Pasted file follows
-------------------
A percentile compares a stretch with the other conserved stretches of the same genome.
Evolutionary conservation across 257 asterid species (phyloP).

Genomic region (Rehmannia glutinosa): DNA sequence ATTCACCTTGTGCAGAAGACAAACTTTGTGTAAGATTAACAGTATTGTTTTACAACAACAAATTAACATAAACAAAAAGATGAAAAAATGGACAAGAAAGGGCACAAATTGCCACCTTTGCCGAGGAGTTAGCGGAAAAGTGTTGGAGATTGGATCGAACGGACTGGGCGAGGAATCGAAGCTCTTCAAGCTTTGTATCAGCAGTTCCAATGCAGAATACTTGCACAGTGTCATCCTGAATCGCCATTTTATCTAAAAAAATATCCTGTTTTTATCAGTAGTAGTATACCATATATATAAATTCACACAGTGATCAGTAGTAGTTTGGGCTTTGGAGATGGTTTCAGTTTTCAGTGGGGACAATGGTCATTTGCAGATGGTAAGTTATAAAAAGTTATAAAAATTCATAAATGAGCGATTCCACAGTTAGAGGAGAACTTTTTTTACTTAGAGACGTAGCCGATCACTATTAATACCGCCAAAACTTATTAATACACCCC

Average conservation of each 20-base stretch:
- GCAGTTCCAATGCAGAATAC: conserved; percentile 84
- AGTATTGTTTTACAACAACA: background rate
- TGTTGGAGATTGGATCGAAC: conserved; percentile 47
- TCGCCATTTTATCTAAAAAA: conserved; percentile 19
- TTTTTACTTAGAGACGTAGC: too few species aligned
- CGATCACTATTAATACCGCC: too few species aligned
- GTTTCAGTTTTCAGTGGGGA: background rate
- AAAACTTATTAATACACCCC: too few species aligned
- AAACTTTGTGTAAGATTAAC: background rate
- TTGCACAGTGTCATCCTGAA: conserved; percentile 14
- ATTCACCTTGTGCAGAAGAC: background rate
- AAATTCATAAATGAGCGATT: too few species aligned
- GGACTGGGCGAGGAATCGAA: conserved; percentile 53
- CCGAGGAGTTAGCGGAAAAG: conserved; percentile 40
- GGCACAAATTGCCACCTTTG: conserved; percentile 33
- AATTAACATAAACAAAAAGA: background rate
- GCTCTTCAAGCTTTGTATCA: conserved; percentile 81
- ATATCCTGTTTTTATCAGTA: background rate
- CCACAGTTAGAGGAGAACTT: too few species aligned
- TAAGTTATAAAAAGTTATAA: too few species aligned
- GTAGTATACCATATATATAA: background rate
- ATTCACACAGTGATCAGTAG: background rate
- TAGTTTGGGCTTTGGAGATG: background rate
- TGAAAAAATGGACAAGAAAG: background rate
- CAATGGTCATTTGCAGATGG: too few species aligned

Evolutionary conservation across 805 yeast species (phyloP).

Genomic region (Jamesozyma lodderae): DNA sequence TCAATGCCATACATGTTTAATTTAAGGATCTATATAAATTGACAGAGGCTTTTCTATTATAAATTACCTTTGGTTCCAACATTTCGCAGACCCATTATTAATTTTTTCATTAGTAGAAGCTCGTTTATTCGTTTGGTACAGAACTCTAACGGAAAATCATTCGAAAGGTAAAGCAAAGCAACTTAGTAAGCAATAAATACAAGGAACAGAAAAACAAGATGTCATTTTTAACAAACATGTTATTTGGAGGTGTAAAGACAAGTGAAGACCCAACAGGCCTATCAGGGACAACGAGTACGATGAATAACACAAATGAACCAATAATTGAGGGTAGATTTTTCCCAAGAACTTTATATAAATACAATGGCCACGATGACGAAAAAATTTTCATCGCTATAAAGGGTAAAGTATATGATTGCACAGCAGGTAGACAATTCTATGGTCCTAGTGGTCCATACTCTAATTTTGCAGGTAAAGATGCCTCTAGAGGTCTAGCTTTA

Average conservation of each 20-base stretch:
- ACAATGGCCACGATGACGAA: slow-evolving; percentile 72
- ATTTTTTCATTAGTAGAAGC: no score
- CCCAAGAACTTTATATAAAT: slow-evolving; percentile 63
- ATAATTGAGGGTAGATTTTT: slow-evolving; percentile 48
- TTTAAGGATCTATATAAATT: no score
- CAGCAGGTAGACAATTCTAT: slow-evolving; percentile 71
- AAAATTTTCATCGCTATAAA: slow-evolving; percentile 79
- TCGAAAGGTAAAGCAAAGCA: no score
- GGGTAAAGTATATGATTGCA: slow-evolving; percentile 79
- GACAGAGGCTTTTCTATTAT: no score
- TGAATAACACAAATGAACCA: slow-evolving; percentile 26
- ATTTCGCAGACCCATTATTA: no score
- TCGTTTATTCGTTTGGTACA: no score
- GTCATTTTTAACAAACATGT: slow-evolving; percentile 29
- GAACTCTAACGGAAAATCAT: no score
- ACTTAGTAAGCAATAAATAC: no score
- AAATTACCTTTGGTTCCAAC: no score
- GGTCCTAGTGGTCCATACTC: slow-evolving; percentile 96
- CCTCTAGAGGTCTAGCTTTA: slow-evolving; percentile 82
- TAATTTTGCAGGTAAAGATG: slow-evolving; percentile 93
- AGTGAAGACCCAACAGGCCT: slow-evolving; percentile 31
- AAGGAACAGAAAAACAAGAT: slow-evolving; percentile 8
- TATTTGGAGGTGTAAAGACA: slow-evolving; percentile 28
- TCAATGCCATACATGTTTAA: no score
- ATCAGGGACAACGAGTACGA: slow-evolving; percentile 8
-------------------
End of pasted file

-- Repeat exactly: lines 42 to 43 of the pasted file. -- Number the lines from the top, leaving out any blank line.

- GACAGAGGCTTTTCTATTAT: no score
- TGAATAACACAAATGAACCA: slow-evolving; percentile 26